If you’re a web developer and you’re worth your salt, you know about HTTP message headers and status codes. More importantly, you know that if your web app or web server runs into problems, the response it sends to the browser should use an HTTP error code like “404 Not Found” or, my personal favorite, “500 Internal Server Error”.
Now, it’s relatively common for web applications and servers to not send any HTML back to the browser along with the error code; in this scenario, almost all web browsers will just display their own, generic error message (hopefully) explaining what the error code means. But if you happen to be the kind of eager-beaver developer who wants a spiffy, custom error page to be displayed instead of the generic one offered by the browser, or if you’re just an innocent WordPress user, pay attention.
IE and the Amazing 512-byte Threshold
As it turns out, Internet Explorer (prior to version 7) will ignore your custom error page if it’s too small (e.g., fewer than 512 bytes) and always display its own, Microsoft-stylin’ error page instead. As a matter of fact, there are a series of Internet Explorer “error threshold” settings in the Windows system registry which specifically dictate how big, in bytes, an HTTP message body must be for it to be displayed for specific HTTP error status codes (Jeff Starr has written an excellent blog post summarizing the error codes and corresponding thresholds). The largest threshold is 512 bytes, which means that if you want to use HTTP error codes with custom pages, you need to ensure that the text that makes up your page amounts to more than 512 bytes. And if you’re a smarty-pants performance nerd using gzip compression to shrink the size of the HTTP message body (i.e., so that it can be downloaded by the browser faster), note that your error page HTML needs to be bigger than 512 bytes after the compression.
If it’s not already clear, I should point out that I cannot take credit for figuring out this crazy 512-byte thing. As far as I know, however, I can take credit for figuring out that this is why the de-facto WordPress 2.7 error page isn’t displayed on Internet Explorer, assuming you’re using gzip compression, a bug which I have reported to the WordPress folks.
Example: WordPress “Post Comments” Error Page
To help understand the problem, let’s take a look at an example: the “user comment” feature in WordPress 2.7 (which, if enabled, allows people to add comments to WordPress posts). You can configure WordPress to require that the user enter a name and email address before accepting the comment, or if your’e using a plugin like SI CAPTCHA, they must additionally look at an image and type in the text that they see to prove that they’re an actual person and not spam software. If the form validation fails, WordPress produces an error page with a “please fill in the required fields” message and sends it to the browser using the “500 Internal Server Error” HTTP status code. If you’ve got gzip compression turned on, the raw HTTP message sent to the browser looks like this:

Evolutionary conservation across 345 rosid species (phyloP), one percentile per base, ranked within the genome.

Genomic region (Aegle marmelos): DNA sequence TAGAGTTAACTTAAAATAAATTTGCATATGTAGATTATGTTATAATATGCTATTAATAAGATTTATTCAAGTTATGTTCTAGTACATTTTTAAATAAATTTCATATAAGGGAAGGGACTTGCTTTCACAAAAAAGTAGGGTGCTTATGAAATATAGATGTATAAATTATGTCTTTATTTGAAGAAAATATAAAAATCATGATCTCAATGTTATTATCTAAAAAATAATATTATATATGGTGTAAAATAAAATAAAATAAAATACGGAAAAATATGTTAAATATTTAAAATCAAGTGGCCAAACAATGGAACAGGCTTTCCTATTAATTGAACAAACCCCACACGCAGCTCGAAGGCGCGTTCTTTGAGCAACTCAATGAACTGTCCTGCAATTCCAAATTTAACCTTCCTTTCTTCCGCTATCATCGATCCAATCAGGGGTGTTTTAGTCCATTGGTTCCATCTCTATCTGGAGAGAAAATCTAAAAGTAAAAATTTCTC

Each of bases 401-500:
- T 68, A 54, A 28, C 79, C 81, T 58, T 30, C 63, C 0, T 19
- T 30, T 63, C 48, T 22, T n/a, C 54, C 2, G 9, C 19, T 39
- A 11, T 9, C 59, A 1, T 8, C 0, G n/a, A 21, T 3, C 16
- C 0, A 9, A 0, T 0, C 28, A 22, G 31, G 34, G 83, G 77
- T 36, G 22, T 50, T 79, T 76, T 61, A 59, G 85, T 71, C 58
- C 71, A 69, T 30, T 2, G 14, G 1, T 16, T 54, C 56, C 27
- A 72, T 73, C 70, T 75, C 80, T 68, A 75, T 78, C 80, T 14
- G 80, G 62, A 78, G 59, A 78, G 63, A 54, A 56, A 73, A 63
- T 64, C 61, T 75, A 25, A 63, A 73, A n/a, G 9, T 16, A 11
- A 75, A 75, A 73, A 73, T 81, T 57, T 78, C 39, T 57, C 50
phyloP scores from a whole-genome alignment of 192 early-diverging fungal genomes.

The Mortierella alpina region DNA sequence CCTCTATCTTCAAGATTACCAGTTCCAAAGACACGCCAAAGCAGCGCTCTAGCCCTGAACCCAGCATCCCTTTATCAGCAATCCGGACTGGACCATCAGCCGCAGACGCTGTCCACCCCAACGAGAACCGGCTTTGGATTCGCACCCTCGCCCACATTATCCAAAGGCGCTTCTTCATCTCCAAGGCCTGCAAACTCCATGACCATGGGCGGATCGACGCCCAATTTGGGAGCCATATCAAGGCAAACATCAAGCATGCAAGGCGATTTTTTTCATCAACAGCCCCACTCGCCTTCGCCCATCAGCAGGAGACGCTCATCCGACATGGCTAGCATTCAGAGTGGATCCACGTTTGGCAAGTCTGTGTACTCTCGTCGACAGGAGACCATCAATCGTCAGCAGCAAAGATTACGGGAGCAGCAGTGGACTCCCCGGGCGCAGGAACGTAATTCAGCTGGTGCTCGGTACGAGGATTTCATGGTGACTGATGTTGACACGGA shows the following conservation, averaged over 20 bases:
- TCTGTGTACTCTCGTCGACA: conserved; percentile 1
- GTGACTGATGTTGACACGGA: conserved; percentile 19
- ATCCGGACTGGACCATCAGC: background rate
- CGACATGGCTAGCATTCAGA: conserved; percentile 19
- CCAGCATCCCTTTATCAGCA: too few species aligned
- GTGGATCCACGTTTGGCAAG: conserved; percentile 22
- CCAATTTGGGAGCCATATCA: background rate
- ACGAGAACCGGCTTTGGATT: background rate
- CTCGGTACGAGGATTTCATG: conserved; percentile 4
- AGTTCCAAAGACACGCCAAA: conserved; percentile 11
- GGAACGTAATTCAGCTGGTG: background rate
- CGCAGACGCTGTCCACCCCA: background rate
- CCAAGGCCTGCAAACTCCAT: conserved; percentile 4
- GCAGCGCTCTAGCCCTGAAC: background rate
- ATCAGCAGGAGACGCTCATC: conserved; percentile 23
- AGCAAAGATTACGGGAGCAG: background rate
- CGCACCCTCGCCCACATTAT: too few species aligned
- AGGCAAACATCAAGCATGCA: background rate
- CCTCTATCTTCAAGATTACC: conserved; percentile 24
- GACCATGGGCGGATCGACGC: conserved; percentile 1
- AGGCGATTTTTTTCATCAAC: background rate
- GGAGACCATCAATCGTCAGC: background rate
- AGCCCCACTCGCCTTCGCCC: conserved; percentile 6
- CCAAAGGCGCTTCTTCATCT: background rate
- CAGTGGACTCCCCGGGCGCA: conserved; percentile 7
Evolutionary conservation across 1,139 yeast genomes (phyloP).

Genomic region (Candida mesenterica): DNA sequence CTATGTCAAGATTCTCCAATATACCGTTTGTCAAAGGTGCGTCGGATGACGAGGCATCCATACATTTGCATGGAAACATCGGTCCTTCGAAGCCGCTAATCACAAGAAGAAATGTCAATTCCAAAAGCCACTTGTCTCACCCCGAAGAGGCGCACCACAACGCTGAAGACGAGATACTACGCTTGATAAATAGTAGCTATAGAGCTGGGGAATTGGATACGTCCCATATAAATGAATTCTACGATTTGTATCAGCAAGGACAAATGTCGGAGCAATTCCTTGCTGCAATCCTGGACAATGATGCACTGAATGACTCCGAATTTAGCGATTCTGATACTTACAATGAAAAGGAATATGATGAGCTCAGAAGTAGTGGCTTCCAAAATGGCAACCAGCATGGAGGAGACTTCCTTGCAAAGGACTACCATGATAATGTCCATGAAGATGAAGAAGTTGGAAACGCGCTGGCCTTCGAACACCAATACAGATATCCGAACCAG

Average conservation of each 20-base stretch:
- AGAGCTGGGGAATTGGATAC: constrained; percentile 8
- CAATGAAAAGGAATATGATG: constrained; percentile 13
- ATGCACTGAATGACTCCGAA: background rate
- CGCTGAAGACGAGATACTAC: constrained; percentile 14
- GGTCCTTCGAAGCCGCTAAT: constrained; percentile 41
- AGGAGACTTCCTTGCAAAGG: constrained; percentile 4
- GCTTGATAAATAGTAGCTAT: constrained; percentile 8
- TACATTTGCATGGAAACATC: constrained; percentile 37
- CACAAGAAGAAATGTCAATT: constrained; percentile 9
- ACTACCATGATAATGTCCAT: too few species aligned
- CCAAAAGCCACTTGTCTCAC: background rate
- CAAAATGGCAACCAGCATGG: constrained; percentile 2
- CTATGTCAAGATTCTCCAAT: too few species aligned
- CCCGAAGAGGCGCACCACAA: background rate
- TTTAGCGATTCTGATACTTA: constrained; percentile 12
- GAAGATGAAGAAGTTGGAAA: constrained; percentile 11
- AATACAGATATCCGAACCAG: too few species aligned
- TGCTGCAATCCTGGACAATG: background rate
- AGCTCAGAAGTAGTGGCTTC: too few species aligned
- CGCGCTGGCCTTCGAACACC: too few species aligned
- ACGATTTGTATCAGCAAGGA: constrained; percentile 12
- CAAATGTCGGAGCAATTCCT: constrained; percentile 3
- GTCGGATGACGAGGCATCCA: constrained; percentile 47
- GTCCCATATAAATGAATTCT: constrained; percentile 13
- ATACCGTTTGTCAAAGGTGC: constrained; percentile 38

First, you can see that gzip compression is being used, as indicated by both the “Content-Encoding” header and the obviously garbled message body data. More importantly, the “Content-Length” header indicates that the HTTP message body is 386 bytes–clearly under the 512-byte limit required by Internet Explorer. This results in IE displaying the following generic error page:
The Solution: “Ve Vant to Pump…You Up!”
One obvious solution to the problem is to put enough text so as to ensure that it’s larger than 512 bytes, even after gzip compression. In this specific example, the error page HTML generated by WordPress is defined in the wp_die() function of the wp-includes/functions.php file. Although it is probably not the most elegant solution, I fixed the problem by using the PHP str_repeat() function to generate 80,000 periods inside an HTML comment:
It’s worth noting that the WordPress developers were apparently aware of IE’s 512-byte threshold problem; on line 2,293 they use the same str_repeat() function to insert enough spaces so as to ensure that the HTML contains a total 512 8-bit characters (and therefore amounts to 512 bytes). The problem is that if you’re using gzip compression, those 512 bytes are easily shrunk into less than 400 bytes. After some trial and error, I found that generating 80,000 periods results in an HTTP message body totalling 519 bytes after compression:
Now that the error page is larger than 512 bytes, Internet Explorer displays it correctly:
So, while several people have been aware of Internet Explorer’s bizarre, 512-byte error page behavior for a few years, this specific WordPress bug seems to be undocumented. My intent in writing this post is to hopefully provide a useful Google search result for another poor soul who is desperately trying to figure out why their WordPress 2.7 comment validation error messages aren’t being displayed to Internet Explorer 5/6 users. The temporary fix that I’ve proposed (modifying the wp_die() function in functions.php) will hopefully be replaced by a proper solution in the next release of WordPress; keep an eye on WordPress bug #8942.